Posted on October 4, 2017
FITCHBURG --- The power of local support, private and public financing, and a developer with an outstanding record of breathing new life into old mills was on full display recently as state and local leaders gathered for the grand opening of Fitchburg Yarn Works, a 96-unit mixed-income apartment building along the Nashua River near downtown Fitchburg.
“This shows the power of what communities can do,” said Lt. Gov. Karyn Polito at grand opening ceremonies on Sept. 28. “They’ve helped transform a 112-year-old mill into 96 beautiful homes. They are showing other gateway cities that what may seem impossible can become reality.”
The City of Fitchburg contributed $250,000 in HOME funds and something else every project needs – overlay zoning to allow for the former Fitchburg Yarn Company mill to be turned into an asset for the community again.
“Many people used to work here and now many people are going to live here and are going to be spending their hard-earned dollars supporting local businesses downtown,” said Jay Ash, the Baker Administration’s housing and economic development chief. “The Baker Administration would love to support more spectacular projects like this.”
Developed by WinnCompanies, the $24.2 million Fitchburg Yarn development features 57 market-rate, 29 affordable apartments for households at or below 60 percent of area median income and 10 apartments for households with incomes at or below 30 percent AMI. At the grand opening, Winn Senior Project Director LeAnn Hanfield said 98 percent of the apartments were already leased. The building is located less than a mile from the Fitchburg commuter rail station and Fitchburg State College.
“Yarn Works is meeting an important need for high-quality apartment living in downtown Fitchburg,” Mayor Stephen DiNatale said. “There is a reason these units leased up so quickly: It speaks to a growing demand for this style of living, and to a rapidly improving housing market in the city. WinnCompanies has been a great partner, and we hope to see many such projects in the future.”
WinnDevelopment is no stranger to reviving mills. To date, the company has completed completed 36 adaptive-reuse projects in five states and the District of Columbia, creating more than 3,600 new mixed-income units with a collective value of over $500 million.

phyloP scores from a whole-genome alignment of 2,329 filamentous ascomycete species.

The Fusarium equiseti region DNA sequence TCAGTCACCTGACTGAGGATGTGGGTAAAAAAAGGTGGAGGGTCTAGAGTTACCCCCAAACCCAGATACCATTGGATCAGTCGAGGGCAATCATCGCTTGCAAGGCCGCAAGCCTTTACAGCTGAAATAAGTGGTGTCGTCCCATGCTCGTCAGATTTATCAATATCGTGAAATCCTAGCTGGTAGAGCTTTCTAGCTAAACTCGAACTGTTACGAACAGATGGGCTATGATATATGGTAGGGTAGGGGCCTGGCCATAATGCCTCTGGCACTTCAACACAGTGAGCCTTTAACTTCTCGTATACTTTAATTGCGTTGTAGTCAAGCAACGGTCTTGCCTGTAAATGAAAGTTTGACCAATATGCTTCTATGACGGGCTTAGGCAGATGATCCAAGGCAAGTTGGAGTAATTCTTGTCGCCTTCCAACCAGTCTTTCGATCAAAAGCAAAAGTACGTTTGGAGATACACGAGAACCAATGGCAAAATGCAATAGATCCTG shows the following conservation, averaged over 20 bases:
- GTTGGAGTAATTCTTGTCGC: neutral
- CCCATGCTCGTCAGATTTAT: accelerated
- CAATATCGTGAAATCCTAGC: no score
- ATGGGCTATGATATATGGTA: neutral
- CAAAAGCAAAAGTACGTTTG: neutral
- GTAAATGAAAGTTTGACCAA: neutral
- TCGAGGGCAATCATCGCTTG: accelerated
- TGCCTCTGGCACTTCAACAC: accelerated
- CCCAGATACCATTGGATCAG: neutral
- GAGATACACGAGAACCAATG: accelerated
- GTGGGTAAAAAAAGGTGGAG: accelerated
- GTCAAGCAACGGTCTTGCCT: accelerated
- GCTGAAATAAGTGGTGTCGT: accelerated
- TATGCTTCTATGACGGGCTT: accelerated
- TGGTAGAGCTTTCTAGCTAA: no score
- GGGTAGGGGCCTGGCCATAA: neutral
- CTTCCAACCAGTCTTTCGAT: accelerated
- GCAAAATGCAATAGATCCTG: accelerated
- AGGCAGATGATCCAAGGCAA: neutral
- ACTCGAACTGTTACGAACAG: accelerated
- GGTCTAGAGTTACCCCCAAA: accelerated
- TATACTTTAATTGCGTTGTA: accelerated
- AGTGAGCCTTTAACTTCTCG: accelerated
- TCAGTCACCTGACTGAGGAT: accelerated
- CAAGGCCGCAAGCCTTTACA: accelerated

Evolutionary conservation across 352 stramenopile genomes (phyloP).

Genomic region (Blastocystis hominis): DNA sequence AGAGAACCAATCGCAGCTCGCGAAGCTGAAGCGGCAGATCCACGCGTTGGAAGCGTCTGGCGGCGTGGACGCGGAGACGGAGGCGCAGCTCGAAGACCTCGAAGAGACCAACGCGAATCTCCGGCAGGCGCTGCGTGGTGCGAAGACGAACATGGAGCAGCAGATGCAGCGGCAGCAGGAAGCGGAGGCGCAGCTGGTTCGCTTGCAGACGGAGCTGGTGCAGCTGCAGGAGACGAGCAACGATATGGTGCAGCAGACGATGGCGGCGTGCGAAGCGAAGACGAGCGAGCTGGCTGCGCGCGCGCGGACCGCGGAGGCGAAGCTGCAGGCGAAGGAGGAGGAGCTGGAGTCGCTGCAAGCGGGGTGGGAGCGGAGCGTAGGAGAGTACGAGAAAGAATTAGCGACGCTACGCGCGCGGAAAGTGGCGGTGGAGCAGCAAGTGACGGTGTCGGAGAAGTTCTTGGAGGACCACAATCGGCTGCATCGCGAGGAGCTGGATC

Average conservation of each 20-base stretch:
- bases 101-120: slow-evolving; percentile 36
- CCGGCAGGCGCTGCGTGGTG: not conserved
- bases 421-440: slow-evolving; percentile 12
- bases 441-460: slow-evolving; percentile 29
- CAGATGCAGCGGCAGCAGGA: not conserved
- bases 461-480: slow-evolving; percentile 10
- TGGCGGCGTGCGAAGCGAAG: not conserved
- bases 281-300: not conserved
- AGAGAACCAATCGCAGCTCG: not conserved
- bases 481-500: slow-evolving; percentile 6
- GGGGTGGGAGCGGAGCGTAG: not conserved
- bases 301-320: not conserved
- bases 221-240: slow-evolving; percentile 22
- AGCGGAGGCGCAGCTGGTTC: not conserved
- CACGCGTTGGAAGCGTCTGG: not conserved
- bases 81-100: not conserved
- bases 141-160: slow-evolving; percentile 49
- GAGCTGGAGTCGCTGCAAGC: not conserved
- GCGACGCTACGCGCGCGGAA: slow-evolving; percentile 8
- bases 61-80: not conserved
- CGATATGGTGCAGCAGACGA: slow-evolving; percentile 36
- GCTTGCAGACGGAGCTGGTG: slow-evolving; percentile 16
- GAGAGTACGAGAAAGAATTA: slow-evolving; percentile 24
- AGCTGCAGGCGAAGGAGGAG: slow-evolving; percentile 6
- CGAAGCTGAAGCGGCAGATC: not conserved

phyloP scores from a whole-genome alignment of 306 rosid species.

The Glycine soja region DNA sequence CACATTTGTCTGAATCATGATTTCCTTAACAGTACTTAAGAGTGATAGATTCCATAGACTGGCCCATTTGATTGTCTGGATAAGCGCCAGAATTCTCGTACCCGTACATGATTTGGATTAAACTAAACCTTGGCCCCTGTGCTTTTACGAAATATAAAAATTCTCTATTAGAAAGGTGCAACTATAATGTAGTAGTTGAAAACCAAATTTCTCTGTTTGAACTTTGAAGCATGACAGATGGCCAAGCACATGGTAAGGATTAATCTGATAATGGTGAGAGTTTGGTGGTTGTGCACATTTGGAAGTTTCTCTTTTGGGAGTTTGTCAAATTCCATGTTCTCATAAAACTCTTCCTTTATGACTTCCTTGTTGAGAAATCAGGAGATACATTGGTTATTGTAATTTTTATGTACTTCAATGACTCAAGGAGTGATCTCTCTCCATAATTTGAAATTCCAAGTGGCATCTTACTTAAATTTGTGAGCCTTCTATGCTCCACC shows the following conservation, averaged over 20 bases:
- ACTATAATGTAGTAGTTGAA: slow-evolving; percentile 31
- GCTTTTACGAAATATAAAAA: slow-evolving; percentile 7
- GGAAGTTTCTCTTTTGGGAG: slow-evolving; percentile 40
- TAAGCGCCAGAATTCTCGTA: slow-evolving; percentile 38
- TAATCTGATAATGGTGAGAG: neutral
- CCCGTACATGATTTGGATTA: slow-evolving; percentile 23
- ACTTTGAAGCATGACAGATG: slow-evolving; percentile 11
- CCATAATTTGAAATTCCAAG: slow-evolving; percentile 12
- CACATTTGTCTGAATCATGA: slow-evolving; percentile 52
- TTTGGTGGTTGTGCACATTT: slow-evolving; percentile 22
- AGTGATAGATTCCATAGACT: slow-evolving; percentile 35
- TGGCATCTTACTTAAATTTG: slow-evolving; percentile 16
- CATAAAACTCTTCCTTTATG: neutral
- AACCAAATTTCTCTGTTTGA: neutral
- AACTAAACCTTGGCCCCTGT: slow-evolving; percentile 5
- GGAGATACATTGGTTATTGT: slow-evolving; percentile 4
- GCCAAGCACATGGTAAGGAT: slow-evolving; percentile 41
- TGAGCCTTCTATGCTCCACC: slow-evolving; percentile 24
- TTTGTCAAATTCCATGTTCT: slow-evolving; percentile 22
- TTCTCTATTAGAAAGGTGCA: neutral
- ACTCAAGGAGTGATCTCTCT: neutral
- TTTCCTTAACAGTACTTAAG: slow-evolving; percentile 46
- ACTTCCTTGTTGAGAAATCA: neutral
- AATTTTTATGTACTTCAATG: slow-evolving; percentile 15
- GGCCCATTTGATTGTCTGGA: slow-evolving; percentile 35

Particular challenges to this project included turning the old boiler room with its 25-foot ceiling and 14-foot windows into an attractive community room. Another challenge was replacing the soot-covered, collapsing trusses with steel beams. The apartments feature ceilings that are 12 feet high and nine-foot windows. The building sits on seven acres and is 190,000 square feet.
“Yarn Works is a once-proud historic property now reborn as a modern community asset that not only provides badly needed housing but also direct and indirect economic impacts for the local community,” said Larry Curtis, president and managing partner of WinnDevelopment. “We’re pleased to have been part of this public–private effort to support new housing and economic growth for Fitchburg. The city has been a great partner in this effort.”
Fitchburg Yarn was financed primarily through federal and state low-income housing tax credits awarded by the state Department of Housing and Community Development. Additional funding came through an historic tax credit award from the Massachusetts Historical Commission. Additional public funding was provided by the Community Economic Development Assistance Corp. and MassHousing. The state also provided a $3 million MassWorks grant to improve infrastructure in the neighborhood, with a special focus on streets and curbing on the streets leading to and from the mill.
Private financing is being provided by Bank of America, Boston Financial Investment Management, Boston Community Capital and MHP. MHP’s $2.8 million long-term loan comes from its bank-funded loan pool. MHP has now provided WinnCompanies with over $65 million in loans for the financing of over 1,400 apartments in communities throughout the state, including Andover, Boston, Chicopee, Everett, Fitchburg, Lawrence, Ludlow, Lowell, Springfield, Webster and Westfield.
“Congratulations to the City of Fitchburg and WinnCompanies for working to turn this historic mill into mixed-income housing that’s near downtown and the commuter rail,” said Clark Ziegler, executive director of the Massachusetts Housing Partnership. “The city deserves credit not just for its financial support but also for creating a mill overlay district that paves the way for this type of mill redevelopment. WinnCompanies should be saluted for their ability for ability to turn abandoned mills into attractive homes that will serve working people and families for years to come. Winn has the extraordinary ability to make the complicated, challenging work of mill redevelopment look simple.”